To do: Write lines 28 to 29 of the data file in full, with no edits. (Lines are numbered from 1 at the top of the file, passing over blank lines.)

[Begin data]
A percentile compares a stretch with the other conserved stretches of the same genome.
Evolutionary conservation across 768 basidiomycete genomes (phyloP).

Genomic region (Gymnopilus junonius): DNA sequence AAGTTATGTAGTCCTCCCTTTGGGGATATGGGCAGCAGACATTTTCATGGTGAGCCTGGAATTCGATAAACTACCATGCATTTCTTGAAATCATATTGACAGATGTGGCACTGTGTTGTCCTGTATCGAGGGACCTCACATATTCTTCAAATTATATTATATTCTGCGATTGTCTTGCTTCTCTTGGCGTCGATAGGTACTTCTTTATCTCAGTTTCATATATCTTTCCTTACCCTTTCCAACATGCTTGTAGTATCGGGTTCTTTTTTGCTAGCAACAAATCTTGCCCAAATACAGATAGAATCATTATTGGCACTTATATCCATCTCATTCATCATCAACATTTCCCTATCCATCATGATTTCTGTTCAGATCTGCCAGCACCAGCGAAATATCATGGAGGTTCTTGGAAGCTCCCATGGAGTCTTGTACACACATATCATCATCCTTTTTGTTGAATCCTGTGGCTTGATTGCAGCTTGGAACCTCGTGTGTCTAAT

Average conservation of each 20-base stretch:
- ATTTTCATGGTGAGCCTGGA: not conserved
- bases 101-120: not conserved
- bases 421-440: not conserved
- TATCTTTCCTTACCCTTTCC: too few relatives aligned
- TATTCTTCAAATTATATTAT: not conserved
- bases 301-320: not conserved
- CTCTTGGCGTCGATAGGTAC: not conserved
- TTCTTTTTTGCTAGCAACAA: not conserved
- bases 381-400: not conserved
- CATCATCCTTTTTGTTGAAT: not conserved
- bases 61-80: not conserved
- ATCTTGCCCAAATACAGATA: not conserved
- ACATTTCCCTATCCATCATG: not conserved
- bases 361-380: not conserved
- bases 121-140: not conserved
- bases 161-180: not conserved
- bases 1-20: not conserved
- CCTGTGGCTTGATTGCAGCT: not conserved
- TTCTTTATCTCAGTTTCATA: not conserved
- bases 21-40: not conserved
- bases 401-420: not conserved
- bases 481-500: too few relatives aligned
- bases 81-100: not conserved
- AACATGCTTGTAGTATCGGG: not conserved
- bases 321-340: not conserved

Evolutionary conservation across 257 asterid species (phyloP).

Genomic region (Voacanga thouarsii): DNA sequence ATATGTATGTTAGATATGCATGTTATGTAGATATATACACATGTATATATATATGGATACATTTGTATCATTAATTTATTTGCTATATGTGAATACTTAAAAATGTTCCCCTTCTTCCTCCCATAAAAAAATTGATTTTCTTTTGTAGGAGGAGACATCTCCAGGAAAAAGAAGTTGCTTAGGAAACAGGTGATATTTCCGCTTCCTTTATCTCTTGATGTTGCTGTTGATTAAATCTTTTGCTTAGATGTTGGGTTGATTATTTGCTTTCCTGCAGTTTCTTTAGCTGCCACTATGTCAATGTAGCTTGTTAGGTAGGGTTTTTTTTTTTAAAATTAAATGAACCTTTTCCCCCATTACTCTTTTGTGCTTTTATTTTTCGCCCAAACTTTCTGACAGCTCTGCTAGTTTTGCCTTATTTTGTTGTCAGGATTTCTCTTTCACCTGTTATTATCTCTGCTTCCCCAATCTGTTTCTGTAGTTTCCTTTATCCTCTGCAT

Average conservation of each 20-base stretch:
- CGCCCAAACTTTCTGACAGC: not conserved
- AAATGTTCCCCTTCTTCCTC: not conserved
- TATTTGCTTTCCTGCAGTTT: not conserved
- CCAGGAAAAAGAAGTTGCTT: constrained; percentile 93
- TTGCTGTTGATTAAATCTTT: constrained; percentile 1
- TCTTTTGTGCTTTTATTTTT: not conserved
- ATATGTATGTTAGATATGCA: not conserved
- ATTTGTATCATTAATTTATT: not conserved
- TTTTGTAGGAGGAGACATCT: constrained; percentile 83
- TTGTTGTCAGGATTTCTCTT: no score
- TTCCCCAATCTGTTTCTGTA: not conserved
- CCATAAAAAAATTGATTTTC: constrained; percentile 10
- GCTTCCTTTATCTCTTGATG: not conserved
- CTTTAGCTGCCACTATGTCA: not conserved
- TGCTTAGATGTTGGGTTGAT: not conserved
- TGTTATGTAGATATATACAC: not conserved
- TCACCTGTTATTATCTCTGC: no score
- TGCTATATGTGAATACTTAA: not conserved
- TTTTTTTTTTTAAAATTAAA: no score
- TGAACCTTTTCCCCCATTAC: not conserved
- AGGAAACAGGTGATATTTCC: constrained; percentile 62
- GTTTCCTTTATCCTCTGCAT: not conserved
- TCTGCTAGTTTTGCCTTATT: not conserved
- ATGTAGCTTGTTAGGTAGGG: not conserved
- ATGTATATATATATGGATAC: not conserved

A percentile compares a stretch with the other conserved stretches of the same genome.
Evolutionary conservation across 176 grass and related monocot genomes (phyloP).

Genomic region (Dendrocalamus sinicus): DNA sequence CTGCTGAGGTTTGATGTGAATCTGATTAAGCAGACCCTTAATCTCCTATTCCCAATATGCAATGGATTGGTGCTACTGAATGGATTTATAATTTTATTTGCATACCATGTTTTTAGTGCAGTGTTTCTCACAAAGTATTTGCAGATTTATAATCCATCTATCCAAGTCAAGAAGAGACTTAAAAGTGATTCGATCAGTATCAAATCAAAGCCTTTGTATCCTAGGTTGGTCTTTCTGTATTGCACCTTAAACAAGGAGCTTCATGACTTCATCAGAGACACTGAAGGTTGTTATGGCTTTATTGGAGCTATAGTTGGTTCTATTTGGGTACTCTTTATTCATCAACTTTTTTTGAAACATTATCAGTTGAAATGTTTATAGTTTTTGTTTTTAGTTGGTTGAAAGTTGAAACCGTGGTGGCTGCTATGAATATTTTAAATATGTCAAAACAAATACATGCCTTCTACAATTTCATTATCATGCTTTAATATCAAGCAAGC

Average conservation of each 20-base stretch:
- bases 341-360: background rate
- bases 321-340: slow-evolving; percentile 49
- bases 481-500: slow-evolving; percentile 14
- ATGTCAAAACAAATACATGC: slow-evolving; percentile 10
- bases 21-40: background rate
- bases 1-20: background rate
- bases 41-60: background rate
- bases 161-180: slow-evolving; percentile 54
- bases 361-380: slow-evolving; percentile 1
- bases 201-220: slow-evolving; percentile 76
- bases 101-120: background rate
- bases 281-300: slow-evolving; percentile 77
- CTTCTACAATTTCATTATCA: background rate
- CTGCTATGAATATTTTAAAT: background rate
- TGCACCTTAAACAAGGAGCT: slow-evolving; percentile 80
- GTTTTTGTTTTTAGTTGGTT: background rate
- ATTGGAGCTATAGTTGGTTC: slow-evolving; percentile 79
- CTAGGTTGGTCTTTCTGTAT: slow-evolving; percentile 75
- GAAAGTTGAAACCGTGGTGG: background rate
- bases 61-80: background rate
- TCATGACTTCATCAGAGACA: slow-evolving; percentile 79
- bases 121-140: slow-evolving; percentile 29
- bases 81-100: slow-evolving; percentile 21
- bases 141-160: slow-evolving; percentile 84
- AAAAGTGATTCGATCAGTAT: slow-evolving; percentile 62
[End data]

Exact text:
- AACATGCTTGTAGTATCGGG: not conserved
- bases 321-340: not conserved